If you actually care about Chinese people and Indian people and African people, etc., the 83% of the world that's not "as good as Greece" (not in the OECD... draw your own conclusion about that country club), then randomly taking jobs away from people who are poor is not the way to go.
Some people really don't care about the Chinese and Africans.  For some, it's about American greatness, and the poorer the rest of the world, the better off we feel.   Those people have every right to kick Foxconn's when it's down, though best of luck getting the electronics assembly lines back, I believe that ship has long sailed.
What bugs me are people I like and like to hang around with, who think that if someone is poor, that any "trade" is "expoitation".  Jim from BAN actually said that to me at a meeting, that any commerce between rich and poor is inherently unfair, always defaults to abusive.   In that world view, trade is exploitation.   It's something to be sniped at, like the Fair Trade Cotton girl Clarissa who was spreading manure during her school vacations to keep the cotton fields organically fertilized.
To those anti-globalists, trade is exploitation.  You can't help it.  You can only avoid it.
Sounds like... Making love is @$#*king.  You may think you are partners.  But every time you lie down with your wife, the love is fake, its always exploitation, and always abusive.  

Copulation is to be regulated.  Scarlet letters are to be assigned to Foxconn, Fair Trade Cotton, scrap recyclers, and the Geek Rainbow of computer refurbishers. Where is Nathaniel Hawthorne when you need him?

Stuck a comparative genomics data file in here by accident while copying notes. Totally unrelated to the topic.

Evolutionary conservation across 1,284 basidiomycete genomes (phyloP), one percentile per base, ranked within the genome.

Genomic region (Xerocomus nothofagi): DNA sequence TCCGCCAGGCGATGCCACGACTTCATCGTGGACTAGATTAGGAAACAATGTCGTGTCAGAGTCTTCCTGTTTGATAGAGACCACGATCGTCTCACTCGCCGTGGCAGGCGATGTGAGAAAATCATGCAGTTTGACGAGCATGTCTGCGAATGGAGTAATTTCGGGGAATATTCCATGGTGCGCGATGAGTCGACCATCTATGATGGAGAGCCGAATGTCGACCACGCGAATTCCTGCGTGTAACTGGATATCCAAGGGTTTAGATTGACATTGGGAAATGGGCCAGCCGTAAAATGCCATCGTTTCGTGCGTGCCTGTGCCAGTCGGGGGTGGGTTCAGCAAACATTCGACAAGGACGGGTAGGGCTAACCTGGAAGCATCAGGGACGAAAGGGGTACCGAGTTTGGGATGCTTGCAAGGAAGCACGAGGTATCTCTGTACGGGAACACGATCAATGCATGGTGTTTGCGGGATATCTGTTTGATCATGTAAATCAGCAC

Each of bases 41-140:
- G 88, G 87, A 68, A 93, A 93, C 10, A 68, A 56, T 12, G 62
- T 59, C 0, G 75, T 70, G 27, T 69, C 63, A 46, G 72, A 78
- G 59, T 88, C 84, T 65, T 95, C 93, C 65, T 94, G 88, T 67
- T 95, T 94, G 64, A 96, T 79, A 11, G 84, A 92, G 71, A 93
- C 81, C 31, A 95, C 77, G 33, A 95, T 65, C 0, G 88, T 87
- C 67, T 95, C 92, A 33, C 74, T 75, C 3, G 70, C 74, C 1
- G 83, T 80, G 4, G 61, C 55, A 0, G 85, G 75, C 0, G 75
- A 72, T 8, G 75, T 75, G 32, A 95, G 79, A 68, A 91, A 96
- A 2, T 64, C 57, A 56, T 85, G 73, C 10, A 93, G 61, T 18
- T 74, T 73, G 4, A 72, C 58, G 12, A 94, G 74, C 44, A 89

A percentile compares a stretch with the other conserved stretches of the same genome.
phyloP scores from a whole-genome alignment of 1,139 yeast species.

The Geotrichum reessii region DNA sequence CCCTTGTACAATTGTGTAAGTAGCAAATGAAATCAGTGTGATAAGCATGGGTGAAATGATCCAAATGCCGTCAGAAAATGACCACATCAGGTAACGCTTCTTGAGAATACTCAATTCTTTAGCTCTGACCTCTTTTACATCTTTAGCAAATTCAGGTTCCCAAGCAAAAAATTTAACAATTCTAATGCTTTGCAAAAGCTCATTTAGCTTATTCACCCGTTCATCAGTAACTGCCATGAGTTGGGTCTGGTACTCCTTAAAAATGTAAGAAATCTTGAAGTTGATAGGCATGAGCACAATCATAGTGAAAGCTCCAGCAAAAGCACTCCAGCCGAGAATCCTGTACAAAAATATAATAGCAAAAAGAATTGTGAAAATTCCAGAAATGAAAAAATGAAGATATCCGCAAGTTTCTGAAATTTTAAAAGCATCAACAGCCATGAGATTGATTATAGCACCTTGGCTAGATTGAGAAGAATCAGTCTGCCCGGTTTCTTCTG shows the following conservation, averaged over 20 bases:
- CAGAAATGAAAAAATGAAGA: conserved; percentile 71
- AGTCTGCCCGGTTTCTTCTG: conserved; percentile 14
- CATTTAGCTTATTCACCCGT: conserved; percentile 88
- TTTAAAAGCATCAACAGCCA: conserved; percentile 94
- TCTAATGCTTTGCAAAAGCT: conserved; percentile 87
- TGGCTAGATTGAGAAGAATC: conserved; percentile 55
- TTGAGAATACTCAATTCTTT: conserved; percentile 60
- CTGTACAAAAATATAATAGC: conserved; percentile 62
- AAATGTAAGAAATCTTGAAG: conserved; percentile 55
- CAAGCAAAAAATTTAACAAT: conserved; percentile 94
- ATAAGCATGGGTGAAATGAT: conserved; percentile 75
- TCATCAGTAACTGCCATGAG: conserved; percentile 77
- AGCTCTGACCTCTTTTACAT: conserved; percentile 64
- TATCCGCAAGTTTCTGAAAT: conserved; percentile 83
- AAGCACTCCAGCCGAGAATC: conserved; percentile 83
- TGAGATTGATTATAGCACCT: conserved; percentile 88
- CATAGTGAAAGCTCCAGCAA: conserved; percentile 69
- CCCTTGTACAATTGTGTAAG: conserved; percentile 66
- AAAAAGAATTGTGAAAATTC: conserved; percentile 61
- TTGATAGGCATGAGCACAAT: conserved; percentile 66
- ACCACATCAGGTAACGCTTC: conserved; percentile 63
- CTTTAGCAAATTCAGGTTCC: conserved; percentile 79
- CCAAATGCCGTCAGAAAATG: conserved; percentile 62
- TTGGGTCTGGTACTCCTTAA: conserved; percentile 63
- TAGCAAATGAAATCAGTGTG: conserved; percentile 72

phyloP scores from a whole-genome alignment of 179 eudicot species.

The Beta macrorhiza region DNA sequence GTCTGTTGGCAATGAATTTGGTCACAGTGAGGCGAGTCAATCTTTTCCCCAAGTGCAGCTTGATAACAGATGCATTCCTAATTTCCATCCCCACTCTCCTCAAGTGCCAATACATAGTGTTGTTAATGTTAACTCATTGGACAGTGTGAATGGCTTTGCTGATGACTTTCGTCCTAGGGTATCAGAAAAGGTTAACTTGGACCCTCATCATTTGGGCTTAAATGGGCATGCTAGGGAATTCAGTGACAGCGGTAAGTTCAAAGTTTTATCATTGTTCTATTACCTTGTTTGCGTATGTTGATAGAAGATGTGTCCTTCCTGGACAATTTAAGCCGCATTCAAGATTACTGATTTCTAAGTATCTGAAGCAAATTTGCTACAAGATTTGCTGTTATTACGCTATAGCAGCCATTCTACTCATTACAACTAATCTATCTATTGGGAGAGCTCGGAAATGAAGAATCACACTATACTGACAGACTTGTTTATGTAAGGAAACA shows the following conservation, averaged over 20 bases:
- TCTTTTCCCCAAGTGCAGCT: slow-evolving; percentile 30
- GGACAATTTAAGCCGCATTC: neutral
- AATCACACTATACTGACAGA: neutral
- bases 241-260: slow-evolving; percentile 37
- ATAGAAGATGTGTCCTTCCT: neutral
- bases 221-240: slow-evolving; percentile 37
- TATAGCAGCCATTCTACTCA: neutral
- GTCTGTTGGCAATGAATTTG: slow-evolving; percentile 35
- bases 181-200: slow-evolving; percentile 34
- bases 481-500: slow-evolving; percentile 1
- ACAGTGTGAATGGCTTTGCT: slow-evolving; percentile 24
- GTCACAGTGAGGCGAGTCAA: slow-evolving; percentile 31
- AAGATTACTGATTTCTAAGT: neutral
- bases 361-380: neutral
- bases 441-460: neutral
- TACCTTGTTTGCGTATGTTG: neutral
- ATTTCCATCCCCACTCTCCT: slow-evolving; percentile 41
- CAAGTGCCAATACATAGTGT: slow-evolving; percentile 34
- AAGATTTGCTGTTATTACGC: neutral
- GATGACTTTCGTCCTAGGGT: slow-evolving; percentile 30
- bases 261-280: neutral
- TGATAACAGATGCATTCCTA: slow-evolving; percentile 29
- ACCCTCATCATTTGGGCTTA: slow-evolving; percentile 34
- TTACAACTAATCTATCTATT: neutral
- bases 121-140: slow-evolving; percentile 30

For me, there is a difference between making love and committing rape.  I'm obviously pretty damn sick of the high tech stonings, and pretty impatient for people to let the emerging markets into the darn tent of the world wide web.  What we need is for people to get online, any way they can, as soon as possible, so that the population learns to read before the dictators learn to censor.   This is about dictators trying to delay the internet until they figure out how to control the bloggers and world wide web.  Making new devices affordable, and making used devices available, and "good enough" devices from the clutches of anti-grey-market police, that's the higher mission.  This is about more than waste.
Touche pas a mon pote.
Here's the story, free of charge, if Foxconn wants to do the damage control themselves and save money on Western Spin Doctors.

A voluntary non-slave workforce with choices of places to work is the cure for most workplace ills. For better or worse, Foxconn is a place that people can quit from, and many people do, it's high turnover. For now, Foxconn is better than the textile mills in the area, so it's not a management emergency yet. But they appear to be responding to these complaints, and responding to them professionally to constructive criticism. Personally I like the melting-pot story... when Cantonese and Mandarin and Hong Kong and Taiwanese people find themselves not defined by their language or culture but by the positions (management, labor, services, etc.), creating wealth and resolving problems, it's been a good thing.